revdiablo did indicate that he is limiting his code to features Pugs currently supports. He may not be aware that coroutines will be supported in p6 because [AES]17 hasn't been written yet. See Perl6 Timeline By Apocalypse for more details.

Cheers - L~R

by inman (Curate) on May 04, 2005 at 17:11 UTC
Brute forcing it a little but you can count from 2222 to 9999, reject the numbers that contain 1 or 0 and print out the combinations for the rest. The combinations function avoid hardcoded loops by recursing through the data. E.g. you can add q and z in.
by jackdied (Monk) on May 05, 2005 at 21:19 UTC
What you want is a cartesian product of 2..9, and then a cartesian product of each of the letters allowed for each of the numbers. I've been out of the perl game for a while but I can comment on how I'd do it in python. The following will print 81 combinations of letters (3*3*3*3) for each possible four digit group of numbers.
```# digit_letters is defined as in the original
def go():
import probstat # module for combinatorics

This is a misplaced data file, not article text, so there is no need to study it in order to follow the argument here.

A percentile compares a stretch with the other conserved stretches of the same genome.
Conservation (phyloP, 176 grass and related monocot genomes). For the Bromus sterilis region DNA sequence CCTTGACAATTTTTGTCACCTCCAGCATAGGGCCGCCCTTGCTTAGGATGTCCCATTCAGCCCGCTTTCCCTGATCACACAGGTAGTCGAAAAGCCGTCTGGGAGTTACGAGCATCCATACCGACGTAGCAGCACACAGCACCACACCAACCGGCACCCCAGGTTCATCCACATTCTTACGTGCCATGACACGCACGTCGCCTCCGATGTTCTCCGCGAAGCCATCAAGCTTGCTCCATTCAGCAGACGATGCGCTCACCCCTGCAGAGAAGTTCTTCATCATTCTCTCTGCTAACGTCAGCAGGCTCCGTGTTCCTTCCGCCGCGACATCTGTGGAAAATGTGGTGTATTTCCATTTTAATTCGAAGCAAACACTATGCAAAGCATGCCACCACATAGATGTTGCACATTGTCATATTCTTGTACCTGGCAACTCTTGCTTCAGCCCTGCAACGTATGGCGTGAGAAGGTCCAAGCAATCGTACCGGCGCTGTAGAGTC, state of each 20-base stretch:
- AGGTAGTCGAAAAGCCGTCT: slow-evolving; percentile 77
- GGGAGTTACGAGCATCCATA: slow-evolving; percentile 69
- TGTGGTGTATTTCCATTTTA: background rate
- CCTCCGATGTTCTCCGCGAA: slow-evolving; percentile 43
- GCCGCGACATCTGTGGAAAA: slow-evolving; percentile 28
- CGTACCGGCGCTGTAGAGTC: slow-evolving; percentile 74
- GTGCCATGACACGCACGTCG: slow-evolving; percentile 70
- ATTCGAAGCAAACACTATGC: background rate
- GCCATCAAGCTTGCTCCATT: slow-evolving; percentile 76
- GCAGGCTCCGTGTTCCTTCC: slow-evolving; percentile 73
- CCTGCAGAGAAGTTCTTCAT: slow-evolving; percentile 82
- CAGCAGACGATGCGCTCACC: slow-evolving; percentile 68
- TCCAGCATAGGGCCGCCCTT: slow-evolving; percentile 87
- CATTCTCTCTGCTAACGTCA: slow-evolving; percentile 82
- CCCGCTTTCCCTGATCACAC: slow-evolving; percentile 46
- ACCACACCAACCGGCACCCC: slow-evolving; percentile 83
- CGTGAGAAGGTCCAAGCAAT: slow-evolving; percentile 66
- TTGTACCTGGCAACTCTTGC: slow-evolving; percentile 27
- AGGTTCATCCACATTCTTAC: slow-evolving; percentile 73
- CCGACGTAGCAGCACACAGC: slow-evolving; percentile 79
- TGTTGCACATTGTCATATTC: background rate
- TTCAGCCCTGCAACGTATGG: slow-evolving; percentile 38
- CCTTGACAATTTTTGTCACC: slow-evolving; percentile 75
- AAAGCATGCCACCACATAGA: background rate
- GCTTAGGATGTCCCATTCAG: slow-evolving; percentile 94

valid_numbers = range(2,10) # 2..9 inclusive
for (number_set) in probstat.Cartesian([valid_numbers]*4):
letter_sets = probstat.Cartesian([digit_letters[number] for number
+ in number_set])
for (letter_set) in letter_sets:
answers.append(''.join(letter_set)) # combine the four letters
I tried to break it down into shorter lines than I normally use, but all it is doing in pseudo code is
```for (four_numbers) in Carteisian([2..9]*[2..9]*[2..9]*[2..9]):
print four_numbers
for (four_letters) in Cartesian(the letters for four_numbers):
print four_letters
I thought I'd have some fun with this one:
```use Math::BaseCnv;@n=split(//,<STDIN>);@l=(a..p,r..z);for(1..3**\$#n){
my@q=split(//,cnv(\$t++,10,3));for(0..\$#n-1){
print\$l[(\$n[\$_]-2)*3+\$q[\$#n-\$_]]}print"\n";}
Just type in whatever numbers you want letters for after you run it. I cheated though - I used the base converter to do the hard work :-) Gotta make sure you have that mod installed.

Not really all that much of a contrib to the convers, but I thought I'd share my afternoon fun - as you said: tmtowtdi.